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I am trying to use the pimpl pattern and define the implementation class in an anonymous namespace. Is this possible in C++? My failed attempt is described below.

Is it possible to fix this without moving the implementation into a namespace with a name (or the global one)?

class MyCalculatorImplementation;

class MyCalculator
{
public:
    MyCalculator();
    int CalculateStuff(int);

private:
    MyCalculatorImplementation* pimpl;
};

namespace // If i omit the namespace, everything is OK
{
    class MyCalculatorImplementation
    {
    public:
        int Calculate(int input)
        {
            // Insert some complicated calculation here
        }

    private:
        int state[100];
    };
}

// error C2872: 'MyCalculatorImplementation' : ambiguous symbol
MyCalculator::MyCalculator(): pimpl(new MyCalculatorImplementation)
{
}

int MyCalculator::CalculateStuff(int x)
{
    return pimpl->Calculate(x);
}
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4 Answers 4

up vote 6 down vote accepted

No, the type must be at least declared before the pointer type can be used, and putting anonymous namespace in the header won't really work. But why would you want to do that, anyway? If you really really want to hide the implementation class, make it a private inner class, i.e.

// .hpp
struct Foo {
    Foo();
    // ...
private:
    struct FooImpl;
    boost::scoped_ptr<FooImpl> pimpl;
};

// .cpp
struct Foo::FooImpl {
    FooImpl();
    // ...
};

Foo::Foo() : pimpl(new FooImpl) { }
share|improve this answer
    
This is what I used for the longest time, too, until someone pointed out to me that if you export class Foo, it also exports class Foo::FooImpl, and that's usually not what you want... –  Marc Mutz - mmutz Apr 21 '11 at 14:56
    
@mmutz Does export mean the MS-related __declspec(dllexport)? If yes, i probably don't need to worry. –  anatolyg Apr 21 '11 at 15:01
    
@anatolyg: yes, or __attribute__((visibility=default)) on GCC/ELF systems. –  Marc Mutz - mmutz Apr 21 '11 at 15:04

No, you can't do that. You have to forward-declare the Pimpl class:

class MyCalculatorImplementation;

and that declares the class. If you then put the definition into the unnamed namespace, you are creating another class (anonymous namespace)::MyCalculatorImplementation, which has nothing to do with ::MyCalculatorImplementation.

If this was any other namespace NS, you could amend the forward-declaration to include the namespace:

namespace NS {
    class MyCalculatorImplementation;
}

but the unnamed namespace, being as magic as it is, will resolve to something else when that header is included into other translation units (you'd be declaring a new class whenever you include that header into another translation unit).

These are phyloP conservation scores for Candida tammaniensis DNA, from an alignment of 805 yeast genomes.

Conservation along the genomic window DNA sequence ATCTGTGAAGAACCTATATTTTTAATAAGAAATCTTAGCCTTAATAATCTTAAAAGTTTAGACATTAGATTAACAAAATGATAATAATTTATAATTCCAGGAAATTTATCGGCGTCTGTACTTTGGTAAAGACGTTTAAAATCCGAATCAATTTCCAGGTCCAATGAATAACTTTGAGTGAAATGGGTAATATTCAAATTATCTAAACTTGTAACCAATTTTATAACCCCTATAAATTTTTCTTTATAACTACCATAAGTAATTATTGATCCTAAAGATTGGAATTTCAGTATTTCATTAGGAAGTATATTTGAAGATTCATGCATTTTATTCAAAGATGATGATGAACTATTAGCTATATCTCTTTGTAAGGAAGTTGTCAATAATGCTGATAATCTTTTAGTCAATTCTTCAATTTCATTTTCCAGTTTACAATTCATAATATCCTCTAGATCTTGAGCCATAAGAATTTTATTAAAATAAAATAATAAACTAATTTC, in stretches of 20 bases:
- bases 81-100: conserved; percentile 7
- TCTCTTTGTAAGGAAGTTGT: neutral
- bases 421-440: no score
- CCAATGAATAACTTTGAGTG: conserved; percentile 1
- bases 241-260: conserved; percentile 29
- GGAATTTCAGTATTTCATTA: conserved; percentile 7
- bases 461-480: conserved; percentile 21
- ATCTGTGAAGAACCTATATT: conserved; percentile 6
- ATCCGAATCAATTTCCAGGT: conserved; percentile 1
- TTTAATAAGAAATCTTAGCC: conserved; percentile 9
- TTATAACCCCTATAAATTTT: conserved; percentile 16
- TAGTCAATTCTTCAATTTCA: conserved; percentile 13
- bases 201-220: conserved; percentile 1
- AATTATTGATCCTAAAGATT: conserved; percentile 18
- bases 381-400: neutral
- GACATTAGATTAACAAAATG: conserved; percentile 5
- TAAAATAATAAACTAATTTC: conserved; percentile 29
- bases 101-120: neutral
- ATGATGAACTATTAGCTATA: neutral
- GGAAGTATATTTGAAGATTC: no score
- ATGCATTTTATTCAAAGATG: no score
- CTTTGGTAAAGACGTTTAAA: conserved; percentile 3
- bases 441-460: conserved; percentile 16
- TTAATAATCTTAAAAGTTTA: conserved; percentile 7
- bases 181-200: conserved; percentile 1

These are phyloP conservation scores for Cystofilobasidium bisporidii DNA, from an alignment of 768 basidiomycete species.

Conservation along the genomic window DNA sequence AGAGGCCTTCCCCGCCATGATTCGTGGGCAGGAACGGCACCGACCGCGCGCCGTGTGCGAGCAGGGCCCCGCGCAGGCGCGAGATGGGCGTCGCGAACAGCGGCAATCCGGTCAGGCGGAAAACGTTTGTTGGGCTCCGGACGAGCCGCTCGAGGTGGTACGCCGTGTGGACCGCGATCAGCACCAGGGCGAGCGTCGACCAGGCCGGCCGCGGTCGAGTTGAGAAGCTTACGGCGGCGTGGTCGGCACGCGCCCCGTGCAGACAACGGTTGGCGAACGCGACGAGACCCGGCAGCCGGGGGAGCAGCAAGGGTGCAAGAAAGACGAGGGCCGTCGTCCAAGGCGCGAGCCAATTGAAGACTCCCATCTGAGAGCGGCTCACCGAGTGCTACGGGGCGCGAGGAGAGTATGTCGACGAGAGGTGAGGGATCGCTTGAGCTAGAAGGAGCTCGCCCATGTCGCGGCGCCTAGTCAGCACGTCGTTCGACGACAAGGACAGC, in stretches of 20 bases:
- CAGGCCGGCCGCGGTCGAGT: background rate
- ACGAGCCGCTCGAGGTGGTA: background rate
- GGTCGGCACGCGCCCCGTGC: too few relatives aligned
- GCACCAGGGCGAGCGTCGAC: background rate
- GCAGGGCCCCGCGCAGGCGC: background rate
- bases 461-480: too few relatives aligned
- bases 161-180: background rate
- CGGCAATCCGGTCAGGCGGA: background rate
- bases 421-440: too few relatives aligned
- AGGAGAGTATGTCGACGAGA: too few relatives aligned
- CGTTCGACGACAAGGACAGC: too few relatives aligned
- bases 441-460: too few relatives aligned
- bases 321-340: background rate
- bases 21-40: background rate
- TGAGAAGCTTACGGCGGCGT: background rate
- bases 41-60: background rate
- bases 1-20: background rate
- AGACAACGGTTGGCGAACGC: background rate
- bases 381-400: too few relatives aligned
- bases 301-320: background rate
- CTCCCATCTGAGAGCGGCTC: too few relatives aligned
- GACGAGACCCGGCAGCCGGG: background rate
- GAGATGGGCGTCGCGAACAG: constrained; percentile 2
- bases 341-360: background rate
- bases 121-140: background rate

But use of the anonymous namespace is not needed here: the class declaration may be public, but the definition, being in the implementation file, is only visible to code in the implementation file.

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Yes. There is a way around this. Declare the pointer in the header file as void*, then use a reinterpret cast inside your implementation file. From your example:

class MyCalculator 
{
public:
    MyCalculator();
    int CalculateStuff(int);

private:
    void* pimpl;
};

namespace // If i omit the namespace, everything is OK
{
    class MyCalculatorImplementation
    {
    public:
        int Calculate(int input)
        {
            // Insert some complicated calculation here
        }

    private:
        int state[100];
    };
}

MyCalculator::MyCalculator(): pimpl(new MyCalculatorImplementation)
{
}

MyCalaculator::~MyCalaculator() 
{
    // don't forget to cast back for destruction!
    delete reinterpret_cast<MyCalculatorImplementation*>(pimpl);
}

int MyCalculator::CalculateStuff(int x)
{
    return reinterpret_cast<MyCalculatorImplementation*>(pimpl)->Calculate(x);
}
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If you actually want a forward declared class name in your header file and the implementation in an anonymous namespace in the module file, then make the declared class an interface:

// header
class MyCalculatorInterface;

class MyCalculator{
   ...
   MyCalculatorInterface* pimpl;
};



//module
class MyCalculatorInterface{
public:
    virtual int Calculate(int) = 0;
};

int MyCalculator::CalculateStuff(int x)
{
    return pimpl->Calculate(x);
}

namespace {
    class MyCalculatorImplementation: public MyCalculatorInterface {
        ...
    };
}

// Only the ctor needs to know about MyCalculatorImplementation
// in order to make a new one.
MyCalculator::MyCalculator(): pimpl(new MyCalculatorImplementation)
{
}
share|improve this answer
    
You'll still pollute the namespace of the public class with the Interface class -> no gain. –  Marc Mutz - mmutz Apr 21 '11 at 17:44

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